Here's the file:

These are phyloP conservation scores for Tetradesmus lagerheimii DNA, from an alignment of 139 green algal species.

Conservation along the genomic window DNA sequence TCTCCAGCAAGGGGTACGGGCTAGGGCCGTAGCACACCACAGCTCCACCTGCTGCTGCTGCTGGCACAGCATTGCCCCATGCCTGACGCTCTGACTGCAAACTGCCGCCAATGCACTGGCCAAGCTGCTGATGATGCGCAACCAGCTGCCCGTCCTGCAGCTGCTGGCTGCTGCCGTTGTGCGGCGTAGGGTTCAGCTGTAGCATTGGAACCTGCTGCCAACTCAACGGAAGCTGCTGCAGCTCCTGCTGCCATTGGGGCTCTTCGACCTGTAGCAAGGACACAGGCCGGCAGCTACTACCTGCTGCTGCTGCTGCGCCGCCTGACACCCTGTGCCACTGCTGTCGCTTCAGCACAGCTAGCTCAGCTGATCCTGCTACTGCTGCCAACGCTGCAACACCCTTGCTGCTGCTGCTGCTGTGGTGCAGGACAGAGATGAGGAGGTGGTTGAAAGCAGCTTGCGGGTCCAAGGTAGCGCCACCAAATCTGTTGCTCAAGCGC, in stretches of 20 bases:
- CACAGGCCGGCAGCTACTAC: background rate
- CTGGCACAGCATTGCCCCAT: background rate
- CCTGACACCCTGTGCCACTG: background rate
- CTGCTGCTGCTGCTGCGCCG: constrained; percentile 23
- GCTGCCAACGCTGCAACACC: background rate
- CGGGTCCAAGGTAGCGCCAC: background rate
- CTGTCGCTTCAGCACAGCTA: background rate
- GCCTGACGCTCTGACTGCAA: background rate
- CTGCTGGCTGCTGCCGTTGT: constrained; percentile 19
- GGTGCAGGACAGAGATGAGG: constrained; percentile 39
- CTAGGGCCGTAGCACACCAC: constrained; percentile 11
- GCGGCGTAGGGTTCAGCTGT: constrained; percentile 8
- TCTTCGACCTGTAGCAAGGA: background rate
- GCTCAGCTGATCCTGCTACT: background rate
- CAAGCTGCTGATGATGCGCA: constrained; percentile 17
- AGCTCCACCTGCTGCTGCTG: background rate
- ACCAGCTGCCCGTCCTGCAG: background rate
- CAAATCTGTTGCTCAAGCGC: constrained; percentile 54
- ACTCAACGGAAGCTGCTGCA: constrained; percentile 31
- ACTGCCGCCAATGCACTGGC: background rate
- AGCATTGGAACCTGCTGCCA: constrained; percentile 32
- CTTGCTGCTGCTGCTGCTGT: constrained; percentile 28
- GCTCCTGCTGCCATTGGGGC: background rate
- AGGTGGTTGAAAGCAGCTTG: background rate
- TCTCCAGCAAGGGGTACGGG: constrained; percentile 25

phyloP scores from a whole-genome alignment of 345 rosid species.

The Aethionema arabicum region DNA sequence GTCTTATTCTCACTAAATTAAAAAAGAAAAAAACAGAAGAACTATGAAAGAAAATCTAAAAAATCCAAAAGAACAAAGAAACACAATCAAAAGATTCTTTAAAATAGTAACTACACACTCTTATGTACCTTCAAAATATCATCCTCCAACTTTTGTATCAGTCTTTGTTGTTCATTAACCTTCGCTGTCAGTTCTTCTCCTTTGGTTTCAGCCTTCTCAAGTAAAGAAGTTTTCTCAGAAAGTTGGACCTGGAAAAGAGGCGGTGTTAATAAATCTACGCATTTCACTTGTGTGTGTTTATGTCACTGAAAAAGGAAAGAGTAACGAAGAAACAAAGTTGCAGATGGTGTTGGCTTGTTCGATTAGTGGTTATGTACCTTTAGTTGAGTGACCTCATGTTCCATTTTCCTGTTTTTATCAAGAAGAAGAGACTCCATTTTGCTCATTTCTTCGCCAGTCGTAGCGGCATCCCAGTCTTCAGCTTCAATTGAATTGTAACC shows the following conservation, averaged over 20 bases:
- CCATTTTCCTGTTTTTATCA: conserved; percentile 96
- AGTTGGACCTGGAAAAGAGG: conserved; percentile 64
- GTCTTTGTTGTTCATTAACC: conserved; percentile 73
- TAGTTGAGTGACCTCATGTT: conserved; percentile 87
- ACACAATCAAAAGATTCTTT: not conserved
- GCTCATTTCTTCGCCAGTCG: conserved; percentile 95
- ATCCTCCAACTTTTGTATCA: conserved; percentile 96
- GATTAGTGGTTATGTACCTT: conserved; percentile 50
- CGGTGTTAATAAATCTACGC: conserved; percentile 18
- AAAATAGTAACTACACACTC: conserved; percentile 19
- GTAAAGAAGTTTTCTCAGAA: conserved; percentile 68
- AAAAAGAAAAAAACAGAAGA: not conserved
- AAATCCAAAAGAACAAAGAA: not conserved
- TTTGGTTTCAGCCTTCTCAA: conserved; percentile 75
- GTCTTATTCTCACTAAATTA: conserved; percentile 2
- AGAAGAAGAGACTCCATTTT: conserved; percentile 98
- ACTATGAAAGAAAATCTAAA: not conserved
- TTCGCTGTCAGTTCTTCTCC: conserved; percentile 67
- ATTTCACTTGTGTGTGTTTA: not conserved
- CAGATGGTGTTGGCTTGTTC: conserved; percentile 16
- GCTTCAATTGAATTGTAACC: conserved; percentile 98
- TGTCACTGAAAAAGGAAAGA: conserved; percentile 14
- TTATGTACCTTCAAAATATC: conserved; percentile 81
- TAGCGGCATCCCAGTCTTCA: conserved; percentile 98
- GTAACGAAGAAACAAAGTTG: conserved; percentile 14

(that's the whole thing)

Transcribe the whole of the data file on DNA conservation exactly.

These are phyloP conservation scores for Tetradesmus lagerheimii DNA, from an alignment of 139 green algal species.

Conservation along the genomic window DNA sequence TCTCCAGCAAGGGGTACGGGCTAGGGCCGTAGCACACCACAGCTCCACCTGCTGCTGCTGCTGGCACAGCATTGCCCCATGCCTGACGCTCTGACTGCAAACTGCCGCCAATGCACTGGCCAAGCTGCTGATGATGCGCAACCAGCTGCCCGTCCTGCAGCTGCTGGCTGCTGCCGTTGTGCGGCGTAGGGTTCAGCTGTAGCATTGGAACCTGCTGCCAACTCAACGGAAGCTGCTGCAGCTCCTGCTGCCATTGGGGCTCTTCGACCTGTAGCAAGGACACAGGCCGGCAGCTACTACCTGCTGCTGCTGCTGCGCCGCCTGACACCCTGTGCCACTGCTGTCGCTTCAGCACAGCTAGCTCAGCTGATCCTGCTACTGCTGCCAACGCTGCAACACCCTTGCTGCTGCTGCTGCTGTGGTGCAGGACAGAGATGAGGAGGTGGTTGAAAGCAGCTTGCGGGTCCAAGGTAGCGCCACCAAATCTGTTGCTCAAGCGC, in stretches of 20 bases:
- CACAGGCCGGCAGCTACTAC: background rate
- CTGGCACAGCATTGCCCCAT: background rate
- CCTGACACCCTGTGCCACTG: background rate
- CTGCTGCTGCTGCTGCGCCG: constrained; percentile 23
- GCTGCCAACGCTGCAACACC: background rate
- CGGGTCCAAGGTAGCGCCAC: background rate
- CTGTCGCTTCAGCACAGCTA: background rate
- GCCTGACGCTCTGACTGCAA: background rate
- CTGCTGGCTGCTGCCGTTGT: constrained; percentile 19
- GGTGCAGGACAGAGATGAGG: constrained; percentile 39
- CTAGGGCCGTAGCACACCAC: constrained; percentile 11
- GCGGCGTAGGGTTCAGCTGT: constrained; percentile 8
- TCTTCGACCTGTAGCAAGGA: background rate
- GCTCAGCTGATCCTGCTACT: background rate
- CAAGCTGCTGATGATGCGCA: constrained; percentile 17
- AGCTCCACCTGCTGCTGCTG: background rate
- ACCAGCTGCCCGTCCTGCAG: background rate
- CAAATCTGTTGCTCAAGCGC: constrained; percentile 54
- ACTCAACGGAAGCTGCTGCA: constrained; percentile 31
- ACTGCCGCCAATGCACTGGC: background rate
- AGCATTGGAACCTGCTGCCA: constrained; percentile 32
- CTTGCTGCTGCTGCTGCTGT: constrained; percentile 28
- GCTCCTGCTGCCATTGGGGC: background rate
- AGGTGGTTGAAAGCAGCTTG: background rate
- TCTCCAGCAAGGGGTACGGG: constrained; percentile 25

phyloP scores from a whole-genome alignment of 345 rosid species.

The Aethionema arabicum region DNA sequence GTCTTATTCTCACTAAATTAAAAAAGAAAAAAACAGAAGAACTATGAAAGAAAATCTAAAAAATCCAAAAGAACAAAGAAACACAATCAAAAGATTCTTTAAAATAGTAACTACACACTCTTATGTACCTTCAAAATATCATCCTCCAACTTTTGTATCAGTCTTTGTTGTTCATTAACCTTCGCTGTCAGTTCTTCTCCTTTGGTTTCAGCCTTCTCAAGTAAAGAAGTTTTCTCAGAAAGTTGGACCTGGAAAAGAGGCGGTGTTAATAAATCTACGCATTTCACTTGTGTGTGTTTATGTCACTGAAAAAGGAAAGAGTAACGAAGAAACAAAGTTGCAGATGGTGTTGGCTTGTTCGATTAGTGGTTATGTACCTTTAGTTGAGTGACCTCATGTTCCATTTTCCTGTTTTTATCAAGAAGAAGAGACTCCATTTTGCTCATTTCTTCGCCAGTCGTAGCGGCATCCCAGTCTTCAGCTTCAATTGAATTGTAACC shows the following conservation, averaged over 20 bases:
- CCATTTTCCTGTTTTTATCA: conserved; percentile 96
- AGTTGGACCTGGAAAAGAGG: conserved; percentile 64
- GTCTTTGTTGTTCATTAACC: conserved; percentile 73
- TAGTTGAGTGACCTCATGTT: conserved; percentile 87
- ACACAATCAAAAGATTCTTT: not conserved
- GCTCATTTCTTCGCCAGTCG: conserved; percentile 95
- ATCCTCCAACTTTTGTATCA: conserved; percentile 96
- GATTAGTGGTTATGTACCTT: conserved; percentile 50
- CGGTGTTAATAAATCTACGC: conserved; percentile 18
- AAAATAGTAACTACACACTC: conserved; percentile 19
- GTAAAGAAGTTTTCTCAGAA: conserved; percentile 68
- AAAAAGAAAAAAACAGAAGA: not conserved
- AAATCCAAAAGAACAAAGAA: not conserved
- TTTGGTTTCAGCCTTCTCAA: conserved; percentile 75
- GTCTTATTCTCACTAAATTA: conserved; percentile 2
- AGAAGAAGAGACTCCATTTT: conserved; percentile 98
- ACTATGAAAGAAAATCTAAA: not conserved
- TTCGCTGTCAGTTCTTCTCC: conserved; percentile 67
- ATTTCACTTGTGTGTGTTTA: not conserved
- CAGATGGTGTTGGCTTGTTC: conserved; percentile 16
- GCTTCAATTGAATTGTAACC: conserved; percentile 98
- TGTCACTGAAAAAGGAAAGA: conserved; percentile 14
- TTATGTACCTTCAAAATATC: conserved; percentile 81
- TAGCGGCATCCCAGTCTTCA: conserved; percentile 98
- GTAACGAAGAAACAAAGTTG: conserved; percentile 14